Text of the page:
Though the height of the ’60s counterculture era, rumor had it that the primary importer of recreational drugs was something called “the Brotherhood” — an organization so shadowy that many assumed its existence was strictly mythological. But in fact a handful of West Coast surfers and early flower children did take extraordinary risks bringing psychedelic substances to the people in mass quantities, their goal being not illicit wealth but a “revolution” of lysergic enlightenment. This hitherto little-understood chapter is chronicled in William A. Kirkley’s entertaining and involving documentary “Orange Sunshine,” which mixes interviews, archival materials and re-enactments to provide a “Just Say Yes” flashback with nostalgic appeal to Boomers and exotic fascination for everyone else. Niche theatrical exposure is possible, with select broadcast and streaming placements a surer bet.
At the dawn of the decade, LSD was not yet illegal but very difficult to come by. Unable to afford buying doses outright, a couple of curious young SoCal souls robbed a man known to be holding an expensive stash of the stuff. Under the influence soon after, John Griggs could “feel divinity running through him”; a few months later his wife, Carol, took her own first “trip.” Though they’d already dug heels into the straight world of gainful employment, mortgages and children, they promptly abandoned all that (well, not the kids) in order to live communally with a few like-minded friends including best pal Michael Randall, brothers Rick and Ron Bevan, and Laguna surf-shop owner Travis Ashbrook.
Led by Griggs, who had a sort of messianic charisma as well as acute business sense, they determined to expand their own new focus on personal enlightenment into a “spiritual revolution” that would transform society as a whole. While the primary tool would be acid, these spiritual warriors also embraced a few other substances. Dubbing themselves the Brotherhood of Eternal Love — though they were remarkably successful in making sure very few others knew of their identity — they soon presided over an international operation that would eventually encompass an LSD lab that at one point produced 100 million doses; smuggling operations via planes, trains and automobiles from as far-flung as Afghanistan, with bricks of hash hidden in hollowed-out surfboards or musical instruments; and distribution lines to the street level throughout the turned-on world. (Orange Sunshine was the name of a a particularly popular and pure type of LSD with which the Brotherhood became associated.)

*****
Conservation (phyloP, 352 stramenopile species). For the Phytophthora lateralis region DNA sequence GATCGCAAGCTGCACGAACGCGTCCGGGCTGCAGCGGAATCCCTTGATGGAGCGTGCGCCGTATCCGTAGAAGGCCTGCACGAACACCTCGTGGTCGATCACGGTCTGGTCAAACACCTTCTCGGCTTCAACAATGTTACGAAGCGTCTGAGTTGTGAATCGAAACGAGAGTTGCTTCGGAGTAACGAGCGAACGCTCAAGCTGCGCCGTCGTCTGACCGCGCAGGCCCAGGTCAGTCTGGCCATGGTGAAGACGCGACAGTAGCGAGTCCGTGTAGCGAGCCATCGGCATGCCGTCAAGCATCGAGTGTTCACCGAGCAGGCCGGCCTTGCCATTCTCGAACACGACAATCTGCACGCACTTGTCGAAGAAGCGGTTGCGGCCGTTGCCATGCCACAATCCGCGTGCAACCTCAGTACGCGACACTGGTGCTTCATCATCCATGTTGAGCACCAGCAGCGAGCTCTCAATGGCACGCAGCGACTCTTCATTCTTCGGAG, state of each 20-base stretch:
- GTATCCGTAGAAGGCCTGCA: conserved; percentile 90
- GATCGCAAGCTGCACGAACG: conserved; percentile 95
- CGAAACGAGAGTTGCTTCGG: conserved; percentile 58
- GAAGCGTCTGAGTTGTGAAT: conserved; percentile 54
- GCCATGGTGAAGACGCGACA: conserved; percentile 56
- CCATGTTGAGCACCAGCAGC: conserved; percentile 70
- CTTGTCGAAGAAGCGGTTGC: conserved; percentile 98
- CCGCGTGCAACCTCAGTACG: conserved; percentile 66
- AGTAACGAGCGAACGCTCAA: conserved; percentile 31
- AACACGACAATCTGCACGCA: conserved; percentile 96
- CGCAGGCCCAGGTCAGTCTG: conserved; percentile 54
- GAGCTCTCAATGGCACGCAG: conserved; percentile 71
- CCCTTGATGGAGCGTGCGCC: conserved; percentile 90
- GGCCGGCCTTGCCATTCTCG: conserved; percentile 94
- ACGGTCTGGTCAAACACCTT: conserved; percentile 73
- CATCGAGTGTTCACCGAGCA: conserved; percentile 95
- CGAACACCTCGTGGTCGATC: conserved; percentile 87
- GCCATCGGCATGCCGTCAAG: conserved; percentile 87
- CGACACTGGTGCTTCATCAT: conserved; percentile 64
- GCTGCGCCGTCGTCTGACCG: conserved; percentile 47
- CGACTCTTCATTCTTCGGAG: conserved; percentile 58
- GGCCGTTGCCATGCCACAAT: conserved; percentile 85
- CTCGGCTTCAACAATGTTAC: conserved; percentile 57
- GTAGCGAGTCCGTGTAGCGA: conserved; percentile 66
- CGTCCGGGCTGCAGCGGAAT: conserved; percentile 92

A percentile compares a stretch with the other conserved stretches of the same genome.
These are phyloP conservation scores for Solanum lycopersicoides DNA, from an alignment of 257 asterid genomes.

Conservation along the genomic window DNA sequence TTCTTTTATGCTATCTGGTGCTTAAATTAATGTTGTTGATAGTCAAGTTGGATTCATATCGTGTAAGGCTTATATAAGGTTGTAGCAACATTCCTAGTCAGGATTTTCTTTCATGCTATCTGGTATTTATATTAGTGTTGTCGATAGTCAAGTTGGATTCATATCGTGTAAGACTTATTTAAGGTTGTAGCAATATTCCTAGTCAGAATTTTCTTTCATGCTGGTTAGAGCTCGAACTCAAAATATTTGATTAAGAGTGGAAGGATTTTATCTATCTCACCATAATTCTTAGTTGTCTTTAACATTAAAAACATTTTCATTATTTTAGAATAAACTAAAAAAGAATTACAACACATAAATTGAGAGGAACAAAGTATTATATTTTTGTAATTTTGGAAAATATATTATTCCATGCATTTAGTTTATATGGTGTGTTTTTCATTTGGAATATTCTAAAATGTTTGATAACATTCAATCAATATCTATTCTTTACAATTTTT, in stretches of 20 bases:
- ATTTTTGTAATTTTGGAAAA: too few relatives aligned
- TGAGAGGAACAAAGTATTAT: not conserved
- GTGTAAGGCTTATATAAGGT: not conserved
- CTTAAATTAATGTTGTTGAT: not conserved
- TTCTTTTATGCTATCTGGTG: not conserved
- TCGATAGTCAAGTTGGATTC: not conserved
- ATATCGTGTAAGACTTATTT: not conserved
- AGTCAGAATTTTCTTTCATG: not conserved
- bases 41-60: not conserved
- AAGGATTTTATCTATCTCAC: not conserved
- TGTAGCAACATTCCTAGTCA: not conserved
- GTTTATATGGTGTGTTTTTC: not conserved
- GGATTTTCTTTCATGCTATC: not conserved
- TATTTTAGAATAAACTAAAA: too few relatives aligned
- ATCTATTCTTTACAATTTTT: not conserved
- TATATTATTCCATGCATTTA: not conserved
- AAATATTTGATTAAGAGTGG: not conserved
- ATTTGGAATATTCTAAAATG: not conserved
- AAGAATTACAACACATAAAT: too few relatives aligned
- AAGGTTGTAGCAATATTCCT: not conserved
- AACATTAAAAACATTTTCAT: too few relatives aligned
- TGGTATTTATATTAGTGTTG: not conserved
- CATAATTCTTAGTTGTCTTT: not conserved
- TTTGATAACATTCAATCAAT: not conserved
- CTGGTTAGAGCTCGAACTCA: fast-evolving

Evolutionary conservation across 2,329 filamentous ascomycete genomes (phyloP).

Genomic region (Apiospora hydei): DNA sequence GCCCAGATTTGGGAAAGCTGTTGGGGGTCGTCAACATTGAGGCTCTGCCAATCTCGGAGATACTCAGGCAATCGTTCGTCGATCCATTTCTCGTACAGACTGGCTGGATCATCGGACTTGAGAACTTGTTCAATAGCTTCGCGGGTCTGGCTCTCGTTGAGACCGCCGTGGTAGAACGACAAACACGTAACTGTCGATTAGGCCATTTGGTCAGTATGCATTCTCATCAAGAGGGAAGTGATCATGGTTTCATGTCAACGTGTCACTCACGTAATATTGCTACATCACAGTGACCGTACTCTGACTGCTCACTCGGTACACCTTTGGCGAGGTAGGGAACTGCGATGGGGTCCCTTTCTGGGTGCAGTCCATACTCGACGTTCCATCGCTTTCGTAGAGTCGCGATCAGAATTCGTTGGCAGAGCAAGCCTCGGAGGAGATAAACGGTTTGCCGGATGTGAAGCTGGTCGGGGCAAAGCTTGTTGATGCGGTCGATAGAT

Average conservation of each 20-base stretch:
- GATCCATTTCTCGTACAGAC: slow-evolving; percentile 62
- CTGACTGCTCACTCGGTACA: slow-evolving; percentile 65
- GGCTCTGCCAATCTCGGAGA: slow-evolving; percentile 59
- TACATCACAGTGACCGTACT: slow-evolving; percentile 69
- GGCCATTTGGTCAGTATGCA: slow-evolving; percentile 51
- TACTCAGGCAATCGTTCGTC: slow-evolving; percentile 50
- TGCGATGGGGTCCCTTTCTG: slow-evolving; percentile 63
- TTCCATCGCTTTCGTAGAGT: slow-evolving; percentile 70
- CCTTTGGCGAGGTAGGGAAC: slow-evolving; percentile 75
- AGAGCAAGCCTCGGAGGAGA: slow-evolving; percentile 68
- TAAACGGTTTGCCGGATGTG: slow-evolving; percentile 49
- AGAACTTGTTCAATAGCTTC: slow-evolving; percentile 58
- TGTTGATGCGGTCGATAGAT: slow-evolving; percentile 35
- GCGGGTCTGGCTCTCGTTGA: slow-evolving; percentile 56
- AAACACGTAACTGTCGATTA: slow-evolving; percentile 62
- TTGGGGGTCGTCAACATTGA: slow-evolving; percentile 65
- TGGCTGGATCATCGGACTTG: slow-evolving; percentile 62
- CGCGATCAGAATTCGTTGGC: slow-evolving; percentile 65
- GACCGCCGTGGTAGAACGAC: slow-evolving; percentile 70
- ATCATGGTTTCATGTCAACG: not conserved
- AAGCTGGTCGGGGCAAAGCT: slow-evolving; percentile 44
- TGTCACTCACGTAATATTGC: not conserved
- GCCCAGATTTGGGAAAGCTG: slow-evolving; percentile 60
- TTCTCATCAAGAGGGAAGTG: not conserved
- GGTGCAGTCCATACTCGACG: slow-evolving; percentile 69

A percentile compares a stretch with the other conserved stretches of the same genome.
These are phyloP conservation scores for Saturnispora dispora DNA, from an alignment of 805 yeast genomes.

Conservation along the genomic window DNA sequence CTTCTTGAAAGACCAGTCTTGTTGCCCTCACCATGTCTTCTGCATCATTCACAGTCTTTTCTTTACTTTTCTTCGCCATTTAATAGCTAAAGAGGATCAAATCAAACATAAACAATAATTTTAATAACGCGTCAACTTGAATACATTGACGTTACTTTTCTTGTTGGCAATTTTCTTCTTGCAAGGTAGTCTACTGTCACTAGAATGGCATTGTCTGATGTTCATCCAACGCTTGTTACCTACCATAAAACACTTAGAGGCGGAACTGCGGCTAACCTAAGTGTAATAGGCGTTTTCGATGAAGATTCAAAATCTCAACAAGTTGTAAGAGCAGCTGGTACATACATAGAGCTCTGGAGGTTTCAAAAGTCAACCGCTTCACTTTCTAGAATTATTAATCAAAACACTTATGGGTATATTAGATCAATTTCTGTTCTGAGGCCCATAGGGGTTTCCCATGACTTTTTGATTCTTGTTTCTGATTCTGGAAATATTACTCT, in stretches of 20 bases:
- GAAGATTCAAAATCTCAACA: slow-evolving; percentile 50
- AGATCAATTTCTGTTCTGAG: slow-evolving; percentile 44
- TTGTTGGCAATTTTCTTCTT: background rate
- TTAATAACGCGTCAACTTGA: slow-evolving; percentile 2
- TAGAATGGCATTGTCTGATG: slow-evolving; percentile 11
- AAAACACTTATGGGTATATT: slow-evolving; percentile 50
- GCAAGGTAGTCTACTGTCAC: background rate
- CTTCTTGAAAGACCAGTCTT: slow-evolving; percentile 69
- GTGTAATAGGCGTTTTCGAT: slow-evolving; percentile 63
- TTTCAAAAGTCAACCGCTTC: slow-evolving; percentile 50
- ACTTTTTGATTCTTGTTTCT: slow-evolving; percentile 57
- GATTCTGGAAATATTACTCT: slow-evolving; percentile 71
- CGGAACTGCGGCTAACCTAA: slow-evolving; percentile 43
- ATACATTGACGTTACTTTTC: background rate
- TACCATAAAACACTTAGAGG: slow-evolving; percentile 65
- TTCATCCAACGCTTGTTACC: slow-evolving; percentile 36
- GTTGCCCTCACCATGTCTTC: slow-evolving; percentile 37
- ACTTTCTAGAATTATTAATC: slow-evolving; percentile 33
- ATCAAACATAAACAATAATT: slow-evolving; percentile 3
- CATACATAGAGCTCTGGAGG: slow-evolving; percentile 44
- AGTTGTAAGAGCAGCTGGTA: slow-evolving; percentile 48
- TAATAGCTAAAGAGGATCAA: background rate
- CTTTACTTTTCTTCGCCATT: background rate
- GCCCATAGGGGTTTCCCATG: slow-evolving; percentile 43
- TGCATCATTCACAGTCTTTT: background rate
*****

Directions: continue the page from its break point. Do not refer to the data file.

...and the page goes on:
Despite this stupefyingly large-scale activity, surviving participants say they never hoarded cash or lived in luxury, staying true to their hippie ideals. (They claim the ultimate goal was to give away LSD for free.) Nevertheless, their efforts inevitably attracted unwanted attention. President Lyndon B. Johnson, then President Nixon and Gov. Reagan, prioritized fighting a “drug scourge” that no longer affected just society’s fringe, but also middle-of-the-road taxpayers’ own children. Closer to home, Laguna Beach police chief Neil Purcell (still unamused a half-century later) made it his business to crack down on what he suspected was a massive operation right under his nose, though he had a surprisingly tough time convincing state and federal authorities.
There’s no lack of incident to this stranger-than-fiction tale, from the Brotherhood’s close relationship with psychedelic guru Timothy Leary (they were directly involved in later breaking him out of prison) to one major character’s tragic death by overdose. As the law-enforcement noose tightened, most principals were able to scatter before a large-scale raid finally occurred. But sooner or later, despite years spent living abroad and/or under aliases as fugitives, nearly all found themselves under arrest.
They’ve all long since done their time, however, and none are remotely apologetic about a mission they still insist was essentially philanthropic. (Their lawyer, Michael Kennedy, also represented such radical activist orgs as the Black Panthers, the Weathermen, and the Chicago Seven.) Many still ponytailed and wearing crystals in old age, the protagonists fly a die-hard freak flag for an era that in most respects now seems unbelievably remote in cultural and political terms, despite its significant impact. (As one notes, grocery stores wouldn’t stock organic foods now if the hippies hadn’t first popularized such ideas.)
Kirkley (“Excavating Taylor Mead”) packages this saga as a sort of sunny retro thriller, maintaining a brisk pace and lively aesthetic surface. The caper narrative tilt is heightened by having actors play the main characters in wordless re-enactment sequences that blend quite well into the whole, being shot to look like 8mm home movies and other archival materials. These constitute at least 40% of an assembly that’s well turned in all tech and design departments.